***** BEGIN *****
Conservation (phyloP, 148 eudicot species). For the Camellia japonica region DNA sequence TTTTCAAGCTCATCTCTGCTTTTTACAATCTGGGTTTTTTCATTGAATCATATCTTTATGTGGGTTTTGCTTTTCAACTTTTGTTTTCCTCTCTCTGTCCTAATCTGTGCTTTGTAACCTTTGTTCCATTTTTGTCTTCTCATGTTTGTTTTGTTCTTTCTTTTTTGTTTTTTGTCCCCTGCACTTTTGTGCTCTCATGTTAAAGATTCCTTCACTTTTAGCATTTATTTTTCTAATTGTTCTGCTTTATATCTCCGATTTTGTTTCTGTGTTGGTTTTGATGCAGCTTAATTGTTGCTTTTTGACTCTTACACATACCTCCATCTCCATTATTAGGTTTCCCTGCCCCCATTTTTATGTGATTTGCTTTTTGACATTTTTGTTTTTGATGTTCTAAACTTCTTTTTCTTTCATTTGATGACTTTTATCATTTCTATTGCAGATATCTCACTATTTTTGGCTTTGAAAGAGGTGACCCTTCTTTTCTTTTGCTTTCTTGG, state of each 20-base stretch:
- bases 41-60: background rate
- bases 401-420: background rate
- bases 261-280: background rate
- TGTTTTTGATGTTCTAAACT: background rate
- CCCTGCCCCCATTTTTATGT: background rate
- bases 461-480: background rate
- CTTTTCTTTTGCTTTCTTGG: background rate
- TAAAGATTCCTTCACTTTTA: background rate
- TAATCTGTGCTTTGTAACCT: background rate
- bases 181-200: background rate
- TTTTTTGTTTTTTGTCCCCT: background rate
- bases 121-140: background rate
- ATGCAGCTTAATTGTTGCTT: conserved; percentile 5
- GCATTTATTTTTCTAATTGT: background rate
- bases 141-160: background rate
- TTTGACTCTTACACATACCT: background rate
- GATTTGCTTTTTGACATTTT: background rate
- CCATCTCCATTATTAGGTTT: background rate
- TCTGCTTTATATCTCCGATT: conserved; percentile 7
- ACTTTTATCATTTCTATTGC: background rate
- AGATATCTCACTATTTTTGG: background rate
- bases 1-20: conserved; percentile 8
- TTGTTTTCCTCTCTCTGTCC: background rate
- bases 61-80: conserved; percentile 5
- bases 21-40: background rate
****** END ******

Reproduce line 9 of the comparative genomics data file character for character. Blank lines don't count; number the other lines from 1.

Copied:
- TAAAGATTCCTTCACTTTTA: background rate